1. A surprising number of people are affected by depression. I never would have guessed that any of the people who reached out to me had also dealt with depression. I also talked to several people who had never personally been depressed, but had watched helplessly as their friends dealt with similar problems.
  2. Nobody wants to talk about it publicly. Many of the people who contacted me said things like “thank you for writing this” and “you’re brave for sharing this”. A lot of the people I talked to had (legitimate) fears that they would be penalized, socially or professionally, for discussing their experiences with depression in the open (I assume it only gets worse for other mental health problems). It’s really unfortunate that this is the case, and I’ve been pondering how we can create safe ways for people to share their perspective.
  3. My network is more supportive than I expected. The fact that people reached out to me to say that my post resonated with them was great. The fact that people reached out to me to say that they had never been depressed and were grateful that I had shared my perspective was amazing. I knew that I had good friends, but I was genuinely surprised by my friends who talked to me with the intention of learning how to better support their friends. I don’t know how well this generalizes to other social circles, but my working hypothesis is that if you’re having a tough time, your friends care and want to help you.

In short, talking about depression matters. I’m not entirely sure where to go with it, but it’s clearly important. If you have thoughts or ideas, I’d love to hear them!

10 songs from 2012

Inspired by Go Periscope’s Top 10 Songs of 2012 and a subsequent conversation with my housemate, Jeff, I put together my own top 10 songs of 2012*. I’ve grouped them loosely by genre, and they’re in no particular order. Title links go to YouTube.


Carousel – Go Periscope (Wasted Youth)
I dig the drops on this one – it’s a little bassier than Go Periscope’s usual fare without going full dubstep. It’s by far my favorite track from Wasted Youth, which I’ve enjoyed but am not crazy about.

Somewhere to Hide – Shiny Toy Guns (III)
Bringing back Carah Faye Charnow has done wonders for Shiny Toy Guns – a lot of III is kind of weird and it took me a few listens to enjoy it, but it’s much stronger than Season of Poison. Somewhere to Hide opens the album, taking cues from the best parts of both We Are Pilots and Season of Poison.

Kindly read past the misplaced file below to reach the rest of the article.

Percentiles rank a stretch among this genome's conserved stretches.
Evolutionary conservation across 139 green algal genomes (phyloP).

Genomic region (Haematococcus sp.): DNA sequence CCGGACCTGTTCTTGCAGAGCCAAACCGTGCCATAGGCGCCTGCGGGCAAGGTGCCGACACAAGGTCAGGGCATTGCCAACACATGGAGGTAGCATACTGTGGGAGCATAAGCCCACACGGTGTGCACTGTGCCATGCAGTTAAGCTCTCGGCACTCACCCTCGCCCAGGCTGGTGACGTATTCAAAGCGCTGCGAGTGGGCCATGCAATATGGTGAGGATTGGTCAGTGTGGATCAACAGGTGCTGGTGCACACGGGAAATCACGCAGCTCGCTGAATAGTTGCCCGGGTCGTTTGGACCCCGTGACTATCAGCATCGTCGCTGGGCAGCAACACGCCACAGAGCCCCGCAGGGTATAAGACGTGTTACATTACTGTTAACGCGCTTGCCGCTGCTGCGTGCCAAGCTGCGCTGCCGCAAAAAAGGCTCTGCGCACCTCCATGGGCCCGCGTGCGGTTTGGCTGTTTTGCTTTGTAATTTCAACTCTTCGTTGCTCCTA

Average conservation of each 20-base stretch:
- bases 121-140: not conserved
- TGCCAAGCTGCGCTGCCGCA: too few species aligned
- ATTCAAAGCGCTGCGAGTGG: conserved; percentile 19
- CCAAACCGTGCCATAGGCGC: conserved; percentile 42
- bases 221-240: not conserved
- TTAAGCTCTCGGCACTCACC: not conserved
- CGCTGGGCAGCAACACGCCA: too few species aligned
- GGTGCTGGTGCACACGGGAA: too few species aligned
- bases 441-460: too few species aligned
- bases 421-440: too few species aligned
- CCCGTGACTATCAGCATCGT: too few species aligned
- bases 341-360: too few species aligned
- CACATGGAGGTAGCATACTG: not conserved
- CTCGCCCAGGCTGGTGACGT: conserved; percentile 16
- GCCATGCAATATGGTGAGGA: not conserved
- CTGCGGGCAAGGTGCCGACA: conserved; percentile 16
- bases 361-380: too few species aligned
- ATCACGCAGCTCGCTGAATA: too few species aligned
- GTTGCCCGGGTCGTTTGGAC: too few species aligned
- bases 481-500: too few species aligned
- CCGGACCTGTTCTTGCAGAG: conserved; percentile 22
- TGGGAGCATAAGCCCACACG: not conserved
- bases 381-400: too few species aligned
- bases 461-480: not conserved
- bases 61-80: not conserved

Riot – Dragonette (Bodyparts)
Dragonette is really hit or miss for me. I didn’t particularly like most of Bodyparts, but Riot is fun, poppy, and not so vapid that I grind my teeth listening to it.


All That Matters (The Beautiful Life) – Ke$ha (Warrior)
Pure guilty pleasure. I have no defense or justification, but I really enjoyed Warrior. Runners up from the album include Die Young and Crazy Kids (mainly for the chorus).

Superhuman – Sarah Solovay (Superhuman EP)
Technically, this song came out in 2011, but the EP wasn’t released until 2012. Sarah Solovay is a young, talented singer-songwriter from New York who’s doing what she can to save the “girl with a guitar” genre from manufactured stars like Taylor Swift.


Shock – Ana Tijoux (La Bala)
Another “but the album dropped in 2012″. It’s got a catchy beat, Tijoux has a good flow (and can sing, as those who saw her at Bumbershoot can confirm), and it’s probably the only song in the list that would pass a “meaningful lyrics” radar (it’s a political rant in support of the Chilean student protests). I don’t like all of La Bala, but Sacar La Voz, La Bala, and Desclasificado are standouts as well.

Eighteen Cool – Hoodie Allen (All American)
Who doesn’t love youthful enthusiasm with a hint of schadenfreude? All American is fun, catchy rap that’s heavy on melody and light on misogyny.

I Told You So – Karmin (Hello)
The lyrics are only semi-sensical. Karmin does a lot better with pop-rap fusion than full-on ballads, and this is a great example of the former.


Speed the Collapse – Metric (Synthetica)
I’m still not entirely sure what this song is about, but it’s dark, edgy, and fairly melodic. Or maybe I just like that she’s not singing in a falsetto the whole song.

G# – Kitten (Cut It Out EP)
I really like this EP, and this particular song always gets me. 17 year old lead singer Chloe Chaidez is already being lauded as the new “it girl” of Los Angeles rock, for good reason. Cut It Out is a close-but-not-too-close runner up. The band’s first EP, Sunday School, has some great tracks as well (particularly Kill the Light and Chinatown).

* Admittedly, I spent most of 2012 listening to songs from 2010 and 2011